FAA taps WMU to train air traffic controllers
April 14, 2010
KALAMAZOO--The Federal Aviation Administration announced April 12 that Western Michigan University is one of five schools across the nation being added to the agency's Air Traffic Collegiate Training Initiative.
The AT-CTI program, first launched in 1990, helps recruit candidates for terminal and air traffic controller positions. Five new schools were selected from among 21 schools that submitted applications last year. With the new institutions joining the program, the number of schools now part of the initiative nationwide stands at 36, with WMU being the only school in Michigan to be part of the network.
In addition to WMU, the four other new schools are Sacramento City College, Florida Institute of Technology College of Aeronautics, Texas State Technical College and Hesston (Kan.) College.
Dave Powell, dean of the WMU College of Aviation, says his unit's work on the initiative began two years ago, and the training program WMU proposed was built as a partnership operation with Kellogg Community College. The application was submitted with an outline for the training curriculum, and the next steps will be to flesh out the curriculum and address issues of personnel, equipment and class location.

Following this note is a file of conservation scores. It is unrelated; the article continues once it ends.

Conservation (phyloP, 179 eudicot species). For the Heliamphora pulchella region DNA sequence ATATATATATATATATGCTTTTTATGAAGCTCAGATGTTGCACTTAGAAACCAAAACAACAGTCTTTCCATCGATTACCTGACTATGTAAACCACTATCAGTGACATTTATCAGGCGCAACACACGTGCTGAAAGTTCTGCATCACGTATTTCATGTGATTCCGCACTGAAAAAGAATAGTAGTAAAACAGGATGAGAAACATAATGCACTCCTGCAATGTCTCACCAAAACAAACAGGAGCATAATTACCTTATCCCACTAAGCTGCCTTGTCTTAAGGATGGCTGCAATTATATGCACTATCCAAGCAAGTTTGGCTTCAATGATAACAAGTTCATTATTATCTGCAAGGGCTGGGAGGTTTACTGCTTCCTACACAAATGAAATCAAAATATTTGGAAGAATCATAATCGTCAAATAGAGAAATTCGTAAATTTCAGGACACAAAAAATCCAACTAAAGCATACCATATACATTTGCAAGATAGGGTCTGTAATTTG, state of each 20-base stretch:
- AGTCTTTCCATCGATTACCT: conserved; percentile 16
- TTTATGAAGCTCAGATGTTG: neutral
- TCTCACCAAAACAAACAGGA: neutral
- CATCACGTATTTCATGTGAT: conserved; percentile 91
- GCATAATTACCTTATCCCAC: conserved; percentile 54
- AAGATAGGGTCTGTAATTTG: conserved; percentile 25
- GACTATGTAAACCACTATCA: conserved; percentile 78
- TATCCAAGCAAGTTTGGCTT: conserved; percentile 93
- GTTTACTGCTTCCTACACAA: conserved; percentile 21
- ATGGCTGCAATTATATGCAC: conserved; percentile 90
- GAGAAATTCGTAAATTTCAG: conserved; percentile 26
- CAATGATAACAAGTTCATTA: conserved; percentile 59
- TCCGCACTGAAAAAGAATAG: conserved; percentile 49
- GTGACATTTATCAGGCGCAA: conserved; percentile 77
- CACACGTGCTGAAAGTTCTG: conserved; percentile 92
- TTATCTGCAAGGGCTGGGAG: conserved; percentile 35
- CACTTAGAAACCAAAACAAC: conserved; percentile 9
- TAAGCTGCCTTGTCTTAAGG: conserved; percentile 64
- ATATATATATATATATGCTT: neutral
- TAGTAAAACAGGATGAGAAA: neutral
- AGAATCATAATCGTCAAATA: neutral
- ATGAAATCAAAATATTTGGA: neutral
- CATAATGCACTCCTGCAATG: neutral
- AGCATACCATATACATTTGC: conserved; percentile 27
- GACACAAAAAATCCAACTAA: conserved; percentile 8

"This is a great opportunity in so many ways," Powell says. "This is an elite group of schools around the country the FAA is entrusting with this work. We'll begin by putting some meat on the bones of the outline we developed and reinvigorating our partnership talks with KCC."
According to the FAA, the proposals submitted were evaluated based on the school's organizational foundation and resources, organization credibility, air traffic basic curriculum and facilities.
No federal funds are provided to selected schools, but schools do receive curriculum and instructor notes on the basics of air traffic control training. Using its aviation education resources, each school selected is expected to develop its own curriculum. The goal is to prepare students who are ready to report directly to the FAA's Oklahoma City academy and bypass an initial five-week basics course. While jobs are not guaranteed to graduates of an AT-CTI program, about 41 percent of FAA new hires over the past five years have attended such a program.
Media contact: Cheryl Roland, (269) 387-8400, email@example.com